Fig. 52.1

Clinical spectrum of acute cutaneous graft-versus-host disease.

A Stage I – discrete and coalescing small pink papules on the upper chest and neck of a woman 6 weeks following allogeneic bone marrow transplant. B, C Stage II – pink macules and papules of the dorsal aspect of the hands that are becoming confluent 4 weeks post allogeneic bone marrow transplant and widespread pink–violet macules and papules on the abdomen in a liver transplant recipient. D Stage III – diffuse erythema with desquamation, but without bullae formation. E Stage IV – widespread bullae and epidermal necrosis in a patient who had received a donor lymphocyte infusion (DLI) following allogeneic bone marrow transplant; note the resemblance to toxic epidermal necrolysis.

C, Courtesy, Julie V Schaffer, MD.

Table 52.2

Clinical staging and histologic grading of acute graft-versus-host disease (GVHD).

Overall, grade I GVHD represents stage 1 or 2 cutaneous GVHD but no liver or gut involvement, while grades II–IV require internal involvement. BSA, body surface area.

Stage Skin Liver Gut Grade Histologic
1 Erythematous macules and papules, <25% BSA Bilirubin 2 to <3 mg/dl Diarrhea, 500–1000 ml/day, or persistent nausea I Focal vacuolar change of basal keratinocytes
2 Erythematous macules and papules, 25–50% BSA Bilirubin 3–6 mg/dl Diarrhea, 1000–1500 ml/day II Grade I plus necrotic keratinocytes in the epidermis and/or hair follicle and a dermal lymphocytic infiltrate
3 Erythematous macules and papules (>50% BSA) to generalized erythroderma Bilirubin 6–15 mg/dl Diarrhea, >1500 ml/day III Grade II plus fusion of basilar vacuoles to form clefts and microvesicles
4 Generalized erythroderma with bulla formation Bilirubin >15 mg/dl Severe abdominal pain with or without ileus IV Grade III plus large areas of separation of epidermis from dermis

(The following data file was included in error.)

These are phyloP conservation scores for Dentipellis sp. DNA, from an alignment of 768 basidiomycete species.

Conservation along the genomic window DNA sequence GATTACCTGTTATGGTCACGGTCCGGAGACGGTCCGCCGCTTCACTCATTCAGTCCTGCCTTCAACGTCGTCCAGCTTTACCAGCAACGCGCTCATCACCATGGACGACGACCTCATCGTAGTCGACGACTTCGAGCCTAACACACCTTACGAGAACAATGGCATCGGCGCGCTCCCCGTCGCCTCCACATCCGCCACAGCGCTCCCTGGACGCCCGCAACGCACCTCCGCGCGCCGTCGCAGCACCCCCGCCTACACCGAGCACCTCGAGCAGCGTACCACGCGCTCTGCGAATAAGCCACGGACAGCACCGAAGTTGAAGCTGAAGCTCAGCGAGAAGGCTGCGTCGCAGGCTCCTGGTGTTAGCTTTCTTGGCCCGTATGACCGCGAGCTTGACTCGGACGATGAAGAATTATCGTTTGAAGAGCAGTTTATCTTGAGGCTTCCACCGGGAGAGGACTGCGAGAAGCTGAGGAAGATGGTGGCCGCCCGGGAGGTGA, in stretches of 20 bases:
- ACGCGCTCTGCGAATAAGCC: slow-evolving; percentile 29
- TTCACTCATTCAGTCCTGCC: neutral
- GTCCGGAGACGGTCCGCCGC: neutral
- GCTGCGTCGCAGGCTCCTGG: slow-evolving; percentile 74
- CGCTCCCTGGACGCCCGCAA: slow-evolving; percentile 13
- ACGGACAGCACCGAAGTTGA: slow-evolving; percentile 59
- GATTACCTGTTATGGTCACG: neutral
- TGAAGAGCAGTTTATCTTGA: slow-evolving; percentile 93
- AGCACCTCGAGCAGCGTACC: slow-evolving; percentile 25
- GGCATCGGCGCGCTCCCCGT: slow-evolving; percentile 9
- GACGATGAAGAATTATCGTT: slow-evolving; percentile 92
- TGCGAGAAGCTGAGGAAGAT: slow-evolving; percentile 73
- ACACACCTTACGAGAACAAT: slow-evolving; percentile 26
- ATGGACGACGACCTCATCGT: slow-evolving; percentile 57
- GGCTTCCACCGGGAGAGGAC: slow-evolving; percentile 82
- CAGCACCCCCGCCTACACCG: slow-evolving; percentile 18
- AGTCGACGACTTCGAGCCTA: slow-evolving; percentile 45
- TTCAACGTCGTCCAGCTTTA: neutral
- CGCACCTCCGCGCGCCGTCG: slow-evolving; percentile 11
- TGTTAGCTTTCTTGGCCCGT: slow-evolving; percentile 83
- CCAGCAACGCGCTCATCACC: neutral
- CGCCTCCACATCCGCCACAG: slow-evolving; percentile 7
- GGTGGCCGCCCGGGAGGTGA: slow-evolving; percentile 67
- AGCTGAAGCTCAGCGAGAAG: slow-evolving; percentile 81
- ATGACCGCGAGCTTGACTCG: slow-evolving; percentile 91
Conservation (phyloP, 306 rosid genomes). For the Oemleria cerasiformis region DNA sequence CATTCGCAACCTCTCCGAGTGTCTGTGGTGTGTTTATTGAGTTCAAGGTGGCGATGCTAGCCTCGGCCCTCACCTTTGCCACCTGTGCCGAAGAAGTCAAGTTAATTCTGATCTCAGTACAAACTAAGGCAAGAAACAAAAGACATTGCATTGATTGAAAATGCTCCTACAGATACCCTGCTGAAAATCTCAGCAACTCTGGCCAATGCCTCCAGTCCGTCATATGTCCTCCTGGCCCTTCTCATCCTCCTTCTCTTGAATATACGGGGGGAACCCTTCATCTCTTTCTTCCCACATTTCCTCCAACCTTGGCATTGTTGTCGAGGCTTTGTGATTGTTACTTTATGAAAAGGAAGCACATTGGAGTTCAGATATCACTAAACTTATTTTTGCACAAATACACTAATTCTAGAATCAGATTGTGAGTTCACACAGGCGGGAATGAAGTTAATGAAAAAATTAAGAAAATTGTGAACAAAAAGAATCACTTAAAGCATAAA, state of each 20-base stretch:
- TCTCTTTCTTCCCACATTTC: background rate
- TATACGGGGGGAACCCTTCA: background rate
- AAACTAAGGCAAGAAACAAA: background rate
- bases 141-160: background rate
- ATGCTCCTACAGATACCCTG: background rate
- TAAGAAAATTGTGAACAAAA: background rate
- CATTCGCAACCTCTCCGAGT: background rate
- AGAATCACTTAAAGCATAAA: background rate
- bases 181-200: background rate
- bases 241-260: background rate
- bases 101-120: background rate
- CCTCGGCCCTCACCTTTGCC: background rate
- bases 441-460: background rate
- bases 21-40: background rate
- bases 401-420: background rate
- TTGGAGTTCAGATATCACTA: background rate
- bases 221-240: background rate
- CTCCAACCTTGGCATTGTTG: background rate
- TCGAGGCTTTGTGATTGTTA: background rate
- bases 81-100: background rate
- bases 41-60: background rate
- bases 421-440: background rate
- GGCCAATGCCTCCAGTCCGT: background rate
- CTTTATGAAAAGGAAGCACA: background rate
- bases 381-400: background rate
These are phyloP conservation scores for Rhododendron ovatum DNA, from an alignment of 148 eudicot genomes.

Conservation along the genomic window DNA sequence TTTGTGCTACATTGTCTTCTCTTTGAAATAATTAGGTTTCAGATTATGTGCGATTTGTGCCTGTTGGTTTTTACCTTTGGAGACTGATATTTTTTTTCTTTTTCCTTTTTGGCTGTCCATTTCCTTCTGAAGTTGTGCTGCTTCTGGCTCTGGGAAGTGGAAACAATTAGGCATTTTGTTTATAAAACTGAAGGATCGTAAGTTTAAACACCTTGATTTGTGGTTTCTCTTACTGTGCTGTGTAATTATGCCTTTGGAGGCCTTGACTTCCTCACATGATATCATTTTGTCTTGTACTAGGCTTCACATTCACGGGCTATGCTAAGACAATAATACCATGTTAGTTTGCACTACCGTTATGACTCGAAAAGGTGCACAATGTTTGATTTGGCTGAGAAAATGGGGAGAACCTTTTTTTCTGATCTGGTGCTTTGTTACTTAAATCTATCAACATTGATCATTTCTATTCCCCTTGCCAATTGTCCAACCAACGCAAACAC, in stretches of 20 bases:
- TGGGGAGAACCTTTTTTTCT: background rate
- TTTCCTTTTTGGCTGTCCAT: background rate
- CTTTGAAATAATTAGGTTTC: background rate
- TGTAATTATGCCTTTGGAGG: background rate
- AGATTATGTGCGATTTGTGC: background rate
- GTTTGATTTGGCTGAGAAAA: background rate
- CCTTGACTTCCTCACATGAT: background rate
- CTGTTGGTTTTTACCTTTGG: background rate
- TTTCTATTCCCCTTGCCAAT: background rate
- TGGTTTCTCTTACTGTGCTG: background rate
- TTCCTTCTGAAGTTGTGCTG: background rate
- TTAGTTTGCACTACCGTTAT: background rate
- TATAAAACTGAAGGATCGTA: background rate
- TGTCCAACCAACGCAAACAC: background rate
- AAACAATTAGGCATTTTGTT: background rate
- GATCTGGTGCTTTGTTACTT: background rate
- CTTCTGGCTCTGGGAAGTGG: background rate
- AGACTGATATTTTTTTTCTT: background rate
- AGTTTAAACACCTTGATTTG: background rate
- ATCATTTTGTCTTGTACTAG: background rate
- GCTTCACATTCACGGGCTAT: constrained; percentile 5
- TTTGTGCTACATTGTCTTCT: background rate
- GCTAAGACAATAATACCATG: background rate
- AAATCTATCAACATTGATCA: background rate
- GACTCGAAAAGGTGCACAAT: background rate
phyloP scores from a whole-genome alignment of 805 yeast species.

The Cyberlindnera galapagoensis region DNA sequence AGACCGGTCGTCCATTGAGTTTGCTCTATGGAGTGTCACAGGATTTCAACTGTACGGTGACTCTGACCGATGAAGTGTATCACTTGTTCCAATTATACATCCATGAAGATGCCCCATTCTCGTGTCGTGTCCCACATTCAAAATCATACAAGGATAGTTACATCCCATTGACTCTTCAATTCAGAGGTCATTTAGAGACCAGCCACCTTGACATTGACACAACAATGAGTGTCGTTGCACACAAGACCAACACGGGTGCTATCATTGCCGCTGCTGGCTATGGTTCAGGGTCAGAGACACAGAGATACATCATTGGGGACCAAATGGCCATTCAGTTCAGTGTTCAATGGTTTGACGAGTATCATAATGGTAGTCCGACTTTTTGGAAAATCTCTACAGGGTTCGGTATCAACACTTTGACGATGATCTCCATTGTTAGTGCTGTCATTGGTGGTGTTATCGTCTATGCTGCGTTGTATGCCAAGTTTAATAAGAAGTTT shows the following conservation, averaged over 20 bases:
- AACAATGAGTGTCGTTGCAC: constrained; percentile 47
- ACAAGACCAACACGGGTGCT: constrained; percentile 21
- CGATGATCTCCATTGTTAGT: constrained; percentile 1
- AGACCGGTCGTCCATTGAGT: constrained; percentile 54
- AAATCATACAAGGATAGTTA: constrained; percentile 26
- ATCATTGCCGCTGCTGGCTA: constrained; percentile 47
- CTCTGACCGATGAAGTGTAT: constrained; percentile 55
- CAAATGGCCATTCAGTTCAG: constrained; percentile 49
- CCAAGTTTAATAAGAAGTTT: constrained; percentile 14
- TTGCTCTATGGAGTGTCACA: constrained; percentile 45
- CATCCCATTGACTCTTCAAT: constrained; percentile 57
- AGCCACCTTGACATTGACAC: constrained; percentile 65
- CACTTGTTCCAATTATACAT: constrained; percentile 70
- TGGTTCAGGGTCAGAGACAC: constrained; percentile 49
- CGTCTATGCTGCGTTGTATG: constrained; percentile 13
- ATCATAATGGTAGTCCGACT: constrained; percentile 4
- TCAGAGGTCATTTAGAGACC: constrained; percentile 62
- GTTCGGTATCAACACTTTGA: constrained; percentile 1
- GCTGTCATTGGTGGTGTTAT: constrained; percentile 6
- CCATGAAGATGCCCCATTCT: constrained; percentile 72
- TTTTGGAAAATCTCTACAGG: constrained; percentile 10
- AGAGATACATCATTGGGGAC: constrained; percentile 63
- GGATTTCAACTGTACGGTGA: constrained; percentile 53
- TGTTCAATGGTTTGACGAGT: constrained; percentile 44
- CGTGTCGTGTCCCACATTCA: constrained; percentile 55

Chronic GVHD

In contrast to aGVHD, cGVHD may manifest in nearly any organ system ( Fig. 52.2 ). Skin and mucosal involvement are exceedingly common, but there is remarkable variability in both presentation and severity. Other common sites of involvement include the eyes (keratoconjunctivitis sicca, blepharitis, corneal erosions), salivary glands (sicca syndrome), and lungs (bronchiolitis obliterans); less commonly, the esophagus (strictures, webs), liver, and pancreas (exocrine insufficiency) are affected.

Fig. 52.2

Protean multi-organ manifestations of chronic graft-versus-host disease.

The most common manifestations are in bold .

In the past, differentiation of aGVHD and cGVHD was linked to time of onset following HSCT (≤ or > 100 days); however, this is a somewhat arbitrary distinction and changing HSCT regimens have altered the onset of classic aGVHD and cGVHD manifestations. For instance, features of both aGVHD and cGVHD may occur simultaneously (overlap chronic GVHD), or acute features may first present after day 100 (delayed acute GVHD). The NIH Consensus Project proposed a classification of cGVHD using organ-specific criteria . “Diagnostic” criteria, i.e. those skin manifestations sufficient to make a clinical diagnosis of cGVHD, are provided in Table 52.3 . “Distinctive” cGVHD criteria (e.g. papulosquamous lesions, alopecia) are those which require biopsy confirmation as well as exclusion of other possible etiologies in order for a diagnosis of cGVHD to be established.

Table 52.3

Diagnostic mucocutaneous manifestations of chronic graft-versus-host disease (based on NIH Consensus Criteria ).

For involvement of other organs, see Fig. 52.2 .


Oral mucosa

  • Keratotic plaques

  • Lichen planus-like ( Fig. 52.5B )

  • Restriction of oral opening from sclerosis

Genital mucosa

  • Lichen planus-like ( Fig. 52.5A )

  • Vaginal scarring and/or stenosis

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Sep 15, 2019 | Posted by in Dermatology | Comments Off on Graft-versus-Host Disease